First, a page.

Maria Mortati’s presentation and notes from her AAM 2012 panel, which presented an “Elastic Manifesto.”
It was created to inspire, ground in reality and support museums and artists interested in experimental projects, and make the case that at this moment, museums are particularly ripe for this type of work.
I’m loving this call for experimentation right now and glad to be at an organization that encourages taking risks.
I especially appreciated that the author made sure to quote someone who questions exclusively using digital media to collaborate with museumgoers. Powerfully interactive doesn’t necessarily require a cord!
Mar Dixon, social media and audience development consultant, raised the point that in rushing ahead to dress up our museums for a more personal and connected experience, we risk neglecting those who don’t own a tablet or smartphone.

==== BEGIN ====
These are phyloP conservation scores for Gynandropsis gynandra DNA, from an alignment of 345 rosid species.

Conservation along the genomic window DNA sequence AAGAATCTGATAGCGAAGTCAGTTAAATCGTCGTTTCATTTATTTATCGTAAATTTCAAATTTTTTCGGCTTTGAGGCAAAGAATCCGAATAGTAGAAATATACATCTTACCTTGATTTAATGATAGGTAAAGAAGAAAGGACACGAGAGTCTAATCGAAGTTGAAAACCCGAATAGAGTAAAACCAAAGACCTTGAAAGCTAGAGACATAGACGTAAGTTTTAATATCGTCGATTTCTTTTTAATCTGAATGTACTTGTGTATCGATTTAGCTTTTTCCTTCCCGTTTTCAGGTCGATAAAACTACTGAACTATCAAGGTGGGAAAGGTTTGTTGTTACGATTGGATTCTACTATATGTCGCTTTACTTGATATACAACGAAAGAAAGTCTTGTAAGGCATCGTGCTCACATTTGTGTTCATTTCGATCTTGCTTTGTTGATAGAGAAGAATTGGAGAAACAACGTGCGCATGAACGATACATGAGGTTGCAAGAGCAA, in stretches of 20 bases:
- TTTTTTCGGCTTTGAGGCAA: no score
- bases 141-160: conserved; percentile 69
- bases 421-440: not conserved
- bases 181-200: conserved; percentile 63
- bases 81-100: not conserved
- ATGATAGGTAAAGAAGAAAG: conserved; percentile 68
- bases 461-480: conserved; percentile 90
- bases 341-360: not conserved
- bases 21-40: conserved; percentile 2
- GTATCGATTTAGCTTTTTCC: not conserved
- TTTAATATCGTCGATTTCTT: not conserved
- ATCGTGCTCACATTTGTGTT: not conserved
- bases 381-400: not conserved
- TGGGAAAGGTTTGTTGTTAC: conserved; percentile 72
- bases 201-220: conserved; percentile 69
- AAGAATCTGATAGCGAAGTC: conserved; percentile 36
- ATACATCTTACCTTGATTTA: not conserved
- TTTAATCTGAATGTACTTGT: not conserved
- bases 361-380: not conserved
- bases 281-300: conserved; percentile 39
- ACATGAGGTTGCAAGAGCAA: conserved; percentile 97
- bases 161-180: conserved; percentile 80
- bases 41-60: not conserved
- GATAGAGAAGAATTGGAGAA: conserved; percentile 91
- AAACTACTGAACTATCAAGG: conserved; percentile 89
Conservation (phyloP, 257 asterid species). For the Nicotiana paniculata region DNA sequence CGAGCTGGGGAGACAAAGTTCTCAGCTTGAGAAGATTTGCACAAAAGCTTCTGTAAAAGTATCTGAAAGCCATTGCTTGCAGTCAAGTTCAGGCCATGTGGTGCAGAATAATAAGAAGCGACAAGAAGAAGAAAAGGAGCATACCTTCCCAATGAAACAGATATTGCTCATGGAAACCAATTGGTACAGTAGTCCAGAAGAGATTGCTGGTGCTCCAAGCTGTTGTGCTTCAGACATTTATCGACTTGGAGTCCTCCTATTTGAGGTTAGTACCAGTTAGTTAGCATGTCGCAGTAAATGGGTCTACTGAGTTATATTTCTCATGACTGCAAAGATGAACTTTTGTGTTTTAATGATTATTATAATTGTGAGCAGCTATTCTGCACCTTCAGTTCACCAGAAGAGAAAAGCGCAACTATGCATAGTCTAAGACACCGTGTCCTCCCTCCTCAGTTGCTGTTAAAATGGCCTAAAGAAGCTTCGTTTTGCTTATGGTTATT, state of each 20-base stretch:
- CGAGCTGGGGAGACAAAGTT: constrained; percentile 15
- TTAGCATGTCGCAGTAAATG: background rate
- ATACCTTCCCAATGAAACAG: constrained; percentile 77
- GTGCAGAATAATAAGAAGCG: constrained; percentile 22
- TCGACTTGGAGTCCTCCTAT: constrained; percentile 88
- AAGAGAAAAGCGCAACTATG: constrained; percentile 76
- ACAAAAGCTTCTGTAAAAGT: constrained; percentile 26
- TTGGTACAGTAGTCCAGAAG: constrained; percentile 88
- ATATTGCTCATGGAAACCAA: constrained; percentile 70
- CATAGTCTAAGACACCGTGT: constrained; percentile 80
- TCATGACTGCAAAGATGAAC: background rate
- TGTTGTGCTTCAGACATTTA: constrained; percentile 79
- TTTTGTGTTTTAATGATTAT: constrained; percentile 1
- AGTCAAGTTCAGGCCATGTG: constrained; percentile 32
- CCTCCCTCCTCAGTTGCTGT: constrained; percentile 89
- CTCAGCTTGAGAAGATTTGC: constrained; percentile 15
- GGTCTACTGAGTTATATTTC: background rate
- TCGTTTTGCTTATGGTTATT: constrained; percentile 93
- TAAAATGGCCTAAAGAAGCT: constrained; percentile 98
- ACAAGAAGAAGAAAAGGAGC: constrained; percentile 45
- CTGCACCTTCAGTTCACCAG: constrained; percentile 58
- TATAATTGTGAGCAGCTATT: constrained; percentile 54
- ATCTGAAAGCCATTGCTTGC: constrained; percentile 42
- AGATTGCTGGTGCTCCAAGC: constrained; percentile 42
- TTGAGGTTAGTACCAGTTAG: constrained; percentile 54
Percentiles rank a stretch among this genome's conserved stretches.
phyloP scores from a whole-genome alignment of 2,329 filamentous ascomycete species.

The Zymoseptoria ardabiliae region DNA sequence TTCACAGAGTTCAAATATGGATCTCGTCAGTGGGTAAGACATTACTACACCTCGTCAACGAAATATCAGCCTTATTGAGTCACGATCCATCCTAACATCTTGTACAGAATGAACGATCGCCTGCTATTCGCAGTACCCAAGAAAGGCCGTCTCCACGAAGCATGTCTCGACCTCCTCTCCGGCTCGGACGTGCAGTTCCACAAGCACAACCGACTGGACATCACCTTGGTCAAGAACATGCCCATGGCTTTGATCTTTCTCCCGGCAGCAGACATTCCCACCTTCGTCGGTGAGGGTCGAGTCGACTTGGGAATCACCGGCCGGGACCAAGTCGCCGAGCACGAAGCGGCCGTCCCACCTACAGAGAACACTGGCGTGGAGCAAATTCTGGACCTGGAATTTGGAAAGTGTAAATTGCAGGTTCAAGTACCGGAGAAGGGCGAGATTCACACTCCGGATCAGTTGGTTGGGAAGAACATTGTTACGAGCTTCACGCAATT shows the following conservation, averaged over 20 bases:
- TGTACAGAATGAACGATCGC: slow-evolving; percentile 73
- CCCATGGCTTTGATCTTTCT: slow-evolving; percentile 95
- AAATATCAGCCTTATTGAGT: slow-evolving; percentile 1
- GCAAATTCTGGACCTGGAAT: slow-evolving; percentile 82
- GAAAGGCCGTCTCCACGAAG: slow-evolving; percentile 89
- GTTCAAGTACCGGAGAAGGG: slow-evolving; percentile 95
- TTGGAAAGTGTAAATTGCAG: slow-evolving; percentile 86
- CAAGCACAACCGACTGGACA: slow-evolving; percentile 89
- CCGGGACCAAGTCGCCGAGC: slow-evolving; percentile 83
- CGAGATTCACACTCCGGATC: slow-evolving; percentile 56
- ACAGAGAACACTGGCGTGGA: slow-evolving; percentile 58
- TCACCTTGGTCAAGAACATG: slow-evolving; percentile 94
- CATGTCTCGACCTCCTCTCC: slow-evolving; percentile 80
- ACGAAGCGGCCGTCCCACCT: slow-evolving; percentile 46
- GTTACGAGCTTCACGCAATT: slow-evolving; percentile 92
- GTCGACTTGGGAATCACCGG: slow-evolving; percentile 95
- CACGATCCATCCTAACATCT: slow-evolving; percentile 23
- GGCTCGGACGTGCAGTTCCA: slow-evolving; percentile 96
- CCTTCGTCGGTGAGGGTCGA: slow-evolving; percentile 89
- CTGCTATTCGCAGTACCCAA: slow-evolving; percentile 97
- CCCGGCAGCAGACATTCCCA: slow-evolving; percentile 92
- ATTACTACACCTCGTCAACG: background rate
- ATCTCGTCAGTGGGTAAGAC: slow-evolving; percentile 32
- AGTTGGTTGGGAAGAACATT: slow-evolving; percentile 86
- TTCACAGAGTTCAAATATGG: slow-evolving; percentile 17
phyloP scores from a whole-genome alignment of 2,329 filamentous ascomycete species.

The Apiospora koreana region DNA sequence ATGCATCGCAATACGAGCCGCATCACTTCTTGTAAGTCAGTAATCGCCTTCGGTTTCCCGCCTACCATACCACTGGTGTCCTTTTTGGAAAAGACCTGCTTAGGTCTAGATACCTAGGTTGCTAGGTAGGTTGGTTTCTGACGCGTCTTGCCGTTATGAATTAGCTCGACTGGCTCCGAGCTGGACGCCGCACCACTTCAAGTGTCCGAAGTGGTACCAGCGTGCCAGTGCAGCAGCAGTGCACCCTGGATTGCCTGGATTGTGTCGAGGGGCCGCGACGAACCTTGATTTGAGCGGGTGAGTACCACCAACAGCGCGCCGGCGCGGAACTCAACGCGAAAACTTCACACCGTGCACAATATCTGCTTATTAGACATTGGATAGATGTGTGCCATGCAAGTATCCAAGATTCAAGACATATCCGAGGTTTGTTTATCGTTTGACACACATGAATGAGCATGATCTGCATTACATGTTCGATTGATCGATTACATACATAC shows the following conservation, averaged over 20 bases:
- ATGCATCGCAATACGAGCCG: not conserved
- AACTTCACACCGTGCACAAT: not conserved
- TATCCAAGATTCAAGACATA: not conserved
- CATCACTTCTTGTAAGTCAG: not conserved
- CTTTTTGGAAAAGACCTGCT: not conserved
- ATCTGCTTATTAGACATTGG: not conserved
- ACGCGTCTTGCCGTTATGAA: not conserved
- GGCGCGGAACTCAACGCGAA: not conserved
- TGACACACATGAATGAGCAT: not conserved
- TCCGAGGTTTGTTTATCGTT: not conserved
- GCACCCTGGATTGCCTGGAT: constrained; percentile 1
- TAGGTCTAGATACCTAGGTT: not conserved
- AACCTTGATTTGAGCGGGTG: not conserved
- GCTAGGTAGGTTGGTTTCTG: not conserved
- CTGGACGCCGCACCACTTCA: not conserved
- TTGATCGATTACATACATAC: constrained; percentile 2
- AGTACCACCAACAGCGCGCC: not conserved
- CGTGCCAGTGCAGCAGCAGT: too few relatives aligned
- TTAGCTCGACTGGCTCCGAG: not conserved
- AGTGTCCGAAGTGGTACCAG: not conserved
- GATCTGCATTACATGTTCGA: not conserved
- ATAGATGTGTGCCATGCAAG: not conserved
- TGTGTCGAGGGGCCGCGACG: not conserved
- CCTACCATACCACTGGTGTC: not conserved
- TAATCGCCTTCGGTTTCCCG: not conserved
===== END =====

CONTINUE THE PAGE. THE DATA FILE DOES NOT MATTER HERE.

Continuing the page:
“Will this force smaller museums to come up with apps?” asked Mar. “I worry that volunteer led museums are going to get pushed aside – I love the concept and support it, but how can we make it feasible for all?”
Yes, you read that right, the museum is literally setting fire to objects in its collection.
Casoria is a small town in the Naples hinterland known mostly as a hotbed of the local mafia. But last month, it achieved a different kind of notoriety when Antonio Manfredi, director of the Casoria Contemporary Art Museum (CAM) launched his provocative challenge to the Italian Ministry of Culture.
Manfredi’s “art war” consists of setting works of art on fire to protest cuts to Italy’s arts budget. He’s pledged to incinerate two or three pieces of art each week from a museum collection housing about 1,000 exhibits.
Last year, industrial designer Dean Benstead unveiled the 02 Pursuit — a prototype for a motorcycle ruled not by gas or electricity, but by compressed air. Just last month, Google announced to the public its secret…